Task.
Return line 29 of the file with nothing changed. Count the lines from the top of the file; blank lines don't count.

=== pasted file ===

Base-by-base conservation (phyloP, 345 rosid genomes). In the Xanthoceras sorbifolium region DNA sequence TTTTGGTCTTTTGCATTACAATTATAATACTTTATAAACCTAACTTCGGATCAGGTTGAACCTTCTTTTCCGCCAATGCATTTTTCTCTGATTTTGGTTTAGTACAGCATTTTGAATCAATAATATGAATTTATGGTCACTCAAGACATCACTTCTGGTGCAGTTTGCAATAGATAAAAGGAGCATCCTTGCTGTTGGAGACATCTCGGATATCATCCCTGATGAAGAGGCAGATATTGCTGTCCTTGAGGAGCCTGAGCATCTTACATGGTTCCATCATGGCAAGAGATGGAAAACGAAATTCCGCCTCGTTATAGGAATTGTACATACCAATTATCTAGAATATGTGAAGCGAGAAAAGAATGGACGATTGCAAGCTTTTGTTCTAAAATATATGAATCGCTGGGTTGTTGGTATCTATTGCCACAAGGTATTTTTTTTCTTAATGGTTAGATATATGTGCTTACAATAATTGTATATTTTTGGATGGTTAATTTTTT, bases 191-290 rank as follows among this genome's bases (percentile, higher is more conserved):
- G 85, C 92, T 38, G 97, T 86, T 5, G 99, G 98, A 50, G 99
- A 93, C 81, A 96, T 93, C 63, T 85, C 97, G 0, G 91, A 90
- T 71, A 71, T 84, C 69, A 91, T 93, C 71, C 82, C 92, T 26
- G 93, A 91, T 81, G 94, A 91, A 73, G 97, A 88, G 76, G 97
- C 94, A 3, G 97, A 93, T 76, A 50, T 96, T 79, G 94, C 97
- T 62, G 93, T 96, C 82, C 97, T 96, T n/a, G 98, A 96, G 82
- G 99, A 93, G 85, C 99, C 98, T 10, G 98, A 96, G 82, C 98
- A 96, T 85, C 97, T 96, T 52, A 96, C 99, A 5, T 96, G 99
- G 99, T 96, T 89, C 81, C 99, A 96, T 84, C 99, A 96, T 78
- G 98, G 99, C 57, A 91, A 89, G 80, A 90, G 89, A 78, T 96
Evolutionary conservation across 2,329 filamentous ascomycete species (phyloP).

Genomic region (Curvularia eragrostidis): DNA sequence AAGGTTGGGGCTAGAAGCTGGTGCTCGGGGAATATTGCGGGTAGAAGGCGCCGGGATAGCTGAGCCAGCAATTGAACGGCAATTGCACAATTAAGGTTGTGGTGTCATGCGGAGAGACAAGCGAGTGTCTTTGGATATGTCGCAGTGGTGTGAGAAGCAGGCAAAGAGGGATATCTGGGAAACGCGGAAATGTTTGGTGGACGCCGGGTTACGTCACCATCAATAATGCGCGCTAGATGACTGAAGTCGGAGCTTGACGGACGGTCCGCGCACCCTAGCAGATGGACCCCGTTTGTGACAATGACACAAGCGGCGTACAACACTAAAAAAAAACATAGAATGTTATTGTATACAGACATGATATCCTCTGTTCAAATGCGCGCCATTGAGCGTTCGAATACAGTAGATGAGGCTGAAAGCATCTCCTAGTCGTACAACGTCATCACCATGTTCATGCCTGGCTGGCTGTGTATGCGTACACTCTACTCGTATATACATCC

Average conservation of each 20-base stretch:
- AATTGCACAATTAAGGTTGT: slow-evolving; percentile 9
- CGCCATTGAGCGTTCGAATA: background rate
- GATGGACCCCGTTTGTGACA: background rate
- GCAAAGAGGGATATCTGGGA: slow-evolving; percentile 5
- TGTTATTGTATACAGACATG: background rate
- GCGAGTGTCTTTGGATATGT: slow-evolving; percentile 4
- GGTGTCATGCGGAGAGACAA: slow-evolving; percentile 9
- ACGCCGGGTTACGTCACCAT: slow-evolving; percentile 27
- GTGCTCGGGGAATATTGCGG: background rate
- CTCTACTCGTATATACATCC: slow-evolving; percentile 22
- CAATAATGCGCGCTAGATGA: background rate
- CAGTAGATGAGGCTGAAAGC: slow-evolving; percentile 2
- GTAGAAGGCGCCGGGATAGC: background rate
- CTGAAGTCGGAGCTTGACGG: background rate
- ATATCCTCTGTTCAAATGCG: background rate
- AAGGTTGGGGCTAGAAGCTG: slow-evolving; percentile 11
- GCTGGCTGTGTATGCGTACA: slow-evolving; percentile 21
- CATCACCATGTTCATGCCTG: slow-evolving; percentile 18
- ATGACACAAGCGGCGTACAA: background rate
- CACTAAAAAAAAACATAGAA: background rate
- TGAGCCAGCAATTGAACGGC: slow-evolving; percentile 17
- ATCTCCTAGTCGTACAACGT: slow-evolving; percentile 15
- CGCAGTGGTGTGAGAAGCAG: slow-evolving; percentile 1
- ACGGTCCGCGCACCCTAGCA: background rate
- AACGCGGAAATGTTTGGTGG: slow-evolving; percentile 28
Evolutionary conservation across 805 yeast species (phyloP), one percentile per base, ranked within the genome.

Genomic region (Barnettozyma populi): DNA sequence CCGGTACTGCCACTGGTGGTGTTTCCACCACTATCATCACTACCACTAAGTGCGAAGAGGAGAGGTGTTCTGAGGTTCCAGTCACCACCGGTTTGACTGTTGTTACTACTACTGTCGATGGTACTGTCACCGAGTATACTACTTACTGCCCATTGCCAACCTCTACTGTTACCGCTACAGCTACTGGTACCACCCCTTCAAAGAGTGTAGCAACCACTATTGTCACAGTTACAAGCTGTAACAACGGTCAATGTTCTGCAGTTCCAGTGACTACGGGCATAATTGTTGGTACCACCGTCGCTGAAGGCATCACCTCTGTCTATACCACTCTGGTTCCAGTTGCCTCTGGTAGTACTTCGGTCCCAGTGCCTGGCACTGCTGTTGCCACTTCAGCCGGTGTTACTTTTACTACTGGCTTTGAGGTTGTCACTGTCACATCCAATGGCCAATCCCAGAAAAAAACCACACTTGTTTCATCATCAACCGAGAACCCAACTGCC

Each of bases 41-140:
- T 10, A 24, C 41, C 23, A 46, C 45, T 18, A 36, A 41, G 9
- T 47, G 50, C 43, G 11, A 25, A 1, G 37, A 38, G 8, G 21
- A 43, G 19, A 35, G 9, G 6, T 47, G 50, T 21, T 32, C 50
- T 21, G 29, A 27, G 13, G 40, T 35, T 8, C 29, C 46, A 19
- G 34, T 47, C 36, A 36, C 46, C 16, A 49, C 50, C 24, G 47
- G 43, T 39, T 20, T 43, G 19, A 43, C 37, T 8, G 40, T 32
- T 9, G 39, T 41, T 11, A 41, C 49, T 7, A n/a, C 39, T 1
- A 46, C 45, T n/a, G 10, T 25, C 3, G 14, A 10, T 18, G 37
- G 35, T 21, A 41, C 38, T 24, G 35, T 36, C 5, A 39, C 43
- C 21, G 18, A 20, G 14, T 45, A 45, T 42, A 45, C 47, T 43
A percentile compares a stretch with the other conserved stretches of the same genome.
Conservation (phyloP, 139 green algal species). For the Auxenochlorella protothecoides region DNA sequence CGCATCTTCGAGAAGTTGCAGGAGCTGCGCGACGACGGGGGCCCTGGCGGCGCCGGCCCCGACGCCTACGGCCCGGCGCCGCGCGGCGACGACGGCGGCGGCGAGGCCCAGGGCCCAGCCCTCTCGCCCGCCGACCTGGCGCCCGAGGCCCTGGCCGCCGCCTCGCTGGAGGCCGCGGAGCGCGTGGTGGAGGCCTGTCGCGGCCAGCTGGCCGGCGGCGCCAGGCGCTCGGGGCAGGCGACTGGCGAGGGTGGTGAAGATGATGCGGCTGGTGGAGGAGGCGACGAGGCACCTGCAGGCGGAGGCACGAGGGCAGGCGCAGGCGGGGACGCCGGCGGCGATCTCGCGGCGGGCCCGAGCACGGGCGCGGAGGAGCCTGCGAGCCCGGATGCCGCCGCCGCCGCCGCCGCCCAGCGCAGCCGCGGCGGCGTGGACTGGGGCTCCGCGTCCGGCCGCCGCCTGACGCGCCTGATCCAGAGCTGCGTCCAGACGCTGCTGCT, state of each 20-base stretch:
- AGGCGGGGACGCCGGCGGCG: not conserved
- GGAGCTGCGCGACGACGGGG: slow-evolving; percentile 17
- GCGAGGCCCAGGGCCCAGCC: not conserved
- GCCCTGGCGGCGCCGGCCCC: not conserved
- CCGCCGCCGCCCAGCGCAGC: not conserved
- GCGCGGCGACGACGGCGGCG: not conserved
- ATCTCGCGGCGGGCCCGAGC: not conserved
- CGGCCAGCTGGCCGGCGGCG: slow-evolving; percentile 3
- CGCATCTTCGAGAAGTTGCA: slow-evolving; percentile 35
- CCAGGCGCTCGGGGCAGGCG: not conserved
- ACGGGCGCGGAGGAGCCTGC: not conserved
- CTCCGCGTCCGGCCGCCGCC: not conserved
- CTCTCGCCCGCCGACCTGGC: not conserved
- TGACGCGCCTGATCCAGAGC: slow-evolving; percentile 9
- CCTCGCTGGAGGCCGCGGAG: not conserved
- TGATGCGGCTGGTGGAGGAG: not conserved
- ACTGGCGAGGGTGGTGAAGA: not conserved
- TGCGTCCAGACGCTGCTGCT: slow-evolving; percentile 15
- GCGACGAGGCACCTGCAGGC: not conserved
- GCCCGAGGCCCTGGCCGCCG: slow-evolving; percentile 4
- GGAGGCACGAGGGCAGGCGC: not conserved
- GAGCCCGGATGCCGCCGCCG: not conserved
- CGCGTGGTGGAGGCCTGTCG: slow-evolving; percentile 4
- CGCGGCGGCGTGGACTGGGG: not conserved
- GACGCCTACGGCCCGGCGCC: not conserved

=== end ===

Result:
- ATATCCTCTGTTCAAATGCG: background rate